No one tells a cat where it can and cannot go.
Some nameless CIA agent came to that obvious conclusion while surveilling a Russian compound one afternoon in the mid-1960s. The site was so well-secured and heavily-guarded that Soviet officials felt comfortable discussing business in the open air, where American spies could see them from a distance but, critically, couldn’t hear what they were saying.
The Russians weren’t leaving anything to chance: No one could slip through the perimeter without them knowing about it, making infiltration impossible.
Except, the CIA officer realized, for cats. Human trespassers would be shot on sight. Any deliveries or strange pieces of equipment would become the immediate subject of suspicion. But not even grizzled KGB veterans would dream of trying to stop cats from chasing rodents or finding a sunny spot to nap.
‘No one tells a cat where it can and cannot go!’ the CIA officer thought in a flash of inspiration, envisioning the wealth of intelligence that could be gathered with a small army of felines trained in spycraft and equipped with tiny microphones hidden in their free-swiveling ears.
Two years and $20 million later the CIA abandoned Project Acoustic Kitty after realizing cats make lousy spies for precisely the same reason guards don’t try to stop them from entering secure compounds: No one tells a cat where it can and cannot go.
“Our final examination of trained cats [REDACTED] for use in the [REDACTED] convinced us that the program would not lend itself in a practical way to our highly specialized needs,” a recently-declassified CIA memorandum notes.
To put it in simple terms, CIA agents couldn’t get the cats to stay near their marks. The cats would get distracted or hungry or bored, which all resulted in the same thing: Wandering off and leaving the Americans with only fragments of conversations.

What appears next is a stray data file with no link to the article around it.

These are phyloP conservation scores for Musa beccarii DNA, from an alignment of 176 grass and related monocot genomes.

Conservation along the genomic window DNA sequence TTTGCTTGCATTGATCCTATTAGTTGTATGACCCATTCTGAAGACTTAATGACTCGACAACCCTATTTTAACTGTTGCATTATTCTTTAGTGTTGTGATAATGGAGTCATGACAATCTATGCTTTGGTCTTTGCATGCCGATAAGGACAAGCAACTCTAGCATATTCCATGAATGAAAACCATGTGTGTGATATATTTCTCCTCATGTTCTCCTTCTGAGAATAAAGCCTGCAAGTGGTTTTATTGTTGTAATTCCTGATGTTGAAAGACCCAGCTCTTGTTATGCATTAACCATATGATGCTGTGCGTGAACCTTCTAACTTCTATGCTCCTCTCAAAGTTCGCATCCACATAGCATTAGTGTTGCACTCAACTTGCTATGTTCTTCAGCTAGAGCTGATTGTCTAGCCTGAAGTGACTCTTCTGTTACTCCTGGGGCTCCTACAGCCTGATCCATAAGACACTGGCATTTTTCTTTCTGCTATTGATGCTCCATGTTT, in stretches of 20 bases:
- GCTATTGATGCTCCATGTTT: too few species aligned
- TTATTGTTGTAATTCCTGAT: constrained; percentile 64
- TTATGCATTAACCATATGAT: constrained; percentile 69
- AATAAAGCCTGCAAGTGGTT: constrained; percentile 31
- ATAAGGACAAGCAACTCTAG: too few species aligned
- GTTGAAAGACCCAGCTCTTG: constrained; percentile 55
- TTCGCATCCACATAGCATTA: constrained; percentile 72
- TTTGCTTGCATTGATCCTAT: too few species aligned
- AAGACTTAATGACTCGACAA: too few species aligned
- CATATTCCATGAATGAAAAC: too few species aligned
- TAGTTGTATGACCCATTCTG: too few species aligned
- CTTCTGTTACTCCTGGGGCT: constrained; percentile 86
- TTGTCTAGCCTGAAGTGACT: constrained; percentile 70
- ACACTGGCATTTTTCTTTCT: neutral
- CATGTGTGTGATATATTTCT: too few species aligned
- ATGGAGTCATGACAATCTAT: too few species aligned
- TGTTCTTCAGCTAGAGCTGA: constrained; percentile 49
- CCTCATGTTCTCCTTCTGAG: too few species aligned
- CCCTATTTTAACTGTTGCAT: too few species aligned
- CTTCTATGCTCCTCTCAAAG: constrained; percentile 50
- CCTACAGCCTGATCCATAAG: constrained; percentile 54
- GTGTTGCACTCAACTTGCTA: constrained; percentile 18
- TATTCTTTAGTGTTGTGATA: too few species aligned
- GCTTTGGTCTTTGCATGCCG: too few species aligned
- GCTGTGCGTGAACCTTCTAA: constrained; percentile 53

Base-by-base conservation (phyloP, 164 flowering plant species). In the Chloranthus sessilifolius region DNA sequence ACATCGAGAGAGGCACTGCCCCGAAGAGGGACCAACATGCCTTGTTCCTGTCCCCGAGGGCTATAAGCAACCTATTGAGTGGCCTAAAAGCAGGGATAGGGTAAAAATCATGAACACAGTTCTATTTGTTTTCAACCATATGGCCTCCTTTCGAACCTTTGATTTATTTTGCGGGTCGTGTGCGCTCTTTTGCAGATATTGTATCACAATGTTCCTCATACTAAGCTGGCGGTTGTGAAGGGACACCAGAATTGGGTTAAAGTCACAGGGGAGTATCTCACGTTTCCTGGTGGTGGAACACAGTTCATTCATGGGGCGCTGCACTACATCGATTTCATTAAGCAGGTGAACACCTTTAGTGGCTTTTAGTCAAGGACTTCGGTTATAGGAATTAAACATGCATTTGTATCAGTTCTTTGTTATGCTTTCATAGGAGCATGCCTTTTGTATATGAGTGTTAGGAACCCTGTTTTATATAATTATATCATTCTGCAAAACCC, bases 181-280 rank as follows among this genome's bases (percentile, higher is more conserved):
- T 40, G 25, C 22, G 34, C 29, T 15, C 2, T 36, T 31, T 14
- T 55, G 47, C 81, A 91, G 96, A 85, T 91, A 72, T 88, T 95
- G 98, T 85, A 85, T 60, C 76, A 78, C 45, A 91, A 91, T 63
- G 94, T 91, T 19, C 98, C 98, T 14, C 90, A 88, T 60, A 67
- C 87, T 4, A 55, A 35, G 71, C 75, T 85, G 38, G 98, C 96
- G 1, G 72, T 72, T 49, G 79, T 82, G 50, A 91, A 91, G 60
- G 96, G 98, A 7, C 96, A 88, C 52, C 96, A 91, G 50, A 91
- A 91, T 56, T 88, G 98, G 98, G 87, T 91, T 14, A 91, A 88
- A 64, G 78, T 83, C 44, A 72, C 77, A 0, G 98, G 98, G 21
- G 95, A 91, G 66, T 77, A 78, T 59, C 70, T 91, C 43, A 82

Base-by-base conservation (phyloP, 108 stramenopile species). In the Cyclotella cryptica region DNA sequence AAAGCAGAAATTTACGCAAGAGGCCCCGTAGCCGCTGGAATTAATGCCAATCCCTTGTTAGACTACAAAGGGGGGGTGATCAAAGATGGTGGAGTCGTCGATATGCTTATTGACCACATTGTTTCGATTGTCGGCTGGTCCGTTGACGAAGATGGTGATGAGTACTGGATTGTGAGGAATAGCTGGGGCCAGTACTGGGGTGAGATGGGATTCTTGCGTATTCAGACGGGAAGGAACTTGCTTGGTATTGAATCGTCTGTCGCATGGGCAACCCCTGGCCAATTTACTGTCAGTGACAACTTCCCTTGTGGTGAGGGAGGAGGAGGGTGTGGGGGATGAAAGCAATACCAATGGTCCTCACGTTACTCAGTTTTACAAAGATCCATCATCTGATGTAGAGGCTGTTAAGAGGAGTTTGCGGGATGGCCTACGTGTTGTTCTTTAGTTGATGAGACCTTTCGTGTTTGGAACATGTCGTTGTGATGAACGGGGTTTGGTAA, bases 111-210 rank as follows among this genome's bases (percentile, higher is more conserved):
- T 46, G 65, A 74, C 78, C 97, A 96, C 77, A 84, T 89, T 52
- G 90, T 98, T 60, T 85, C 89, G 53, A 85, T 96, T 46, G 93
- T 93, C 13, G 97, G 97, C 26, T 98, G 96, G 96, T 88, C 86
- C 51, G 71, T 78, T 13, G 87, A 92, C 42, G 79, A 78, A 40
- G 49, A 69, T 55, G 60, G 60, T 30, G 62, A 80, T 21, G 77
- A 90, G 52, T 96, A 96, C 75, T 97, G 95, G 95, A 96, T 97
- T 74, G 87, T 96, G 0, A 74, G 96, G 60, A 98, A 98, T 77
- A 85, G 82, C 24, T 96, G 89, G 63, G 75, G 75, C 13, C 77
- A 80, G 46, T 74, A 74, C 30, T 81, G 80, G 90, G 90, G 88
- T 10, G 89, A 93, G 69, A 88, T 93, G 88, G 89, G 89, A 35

Imagine it: “Yes, Yuri, we have finalized the details for our strike against American interests in” (drowned out by loud MEOW) “which we will launch when…” followed by the cat taking off after seeing a bird.
The CIA should have realized cats are indifferent to the petty squabbles of their lessers, even if those petty squabbles bring humanity to the brink of nuclear annihilation.
Mutually assured destruction may be a grim doctrine for students regularly participating in air raid drills or families investing in personal bomb shelters, but to cats it’s merely the regrettable loss of a species that faithfully served them for 10,000 years.
If humans nuke each other into oblivion there will still be plenty of rodents to eat, and a surviving primate species — perhaps bonobos or rhesus macaques — could serve as a suitable replacement in servitude to felines.
As for Project Acoustic Kitty, how much of that $20 million was spent on treats used as rewards for getting the cats to participate in training?
The CIA thought it was using cats. As usual, it was the other way around.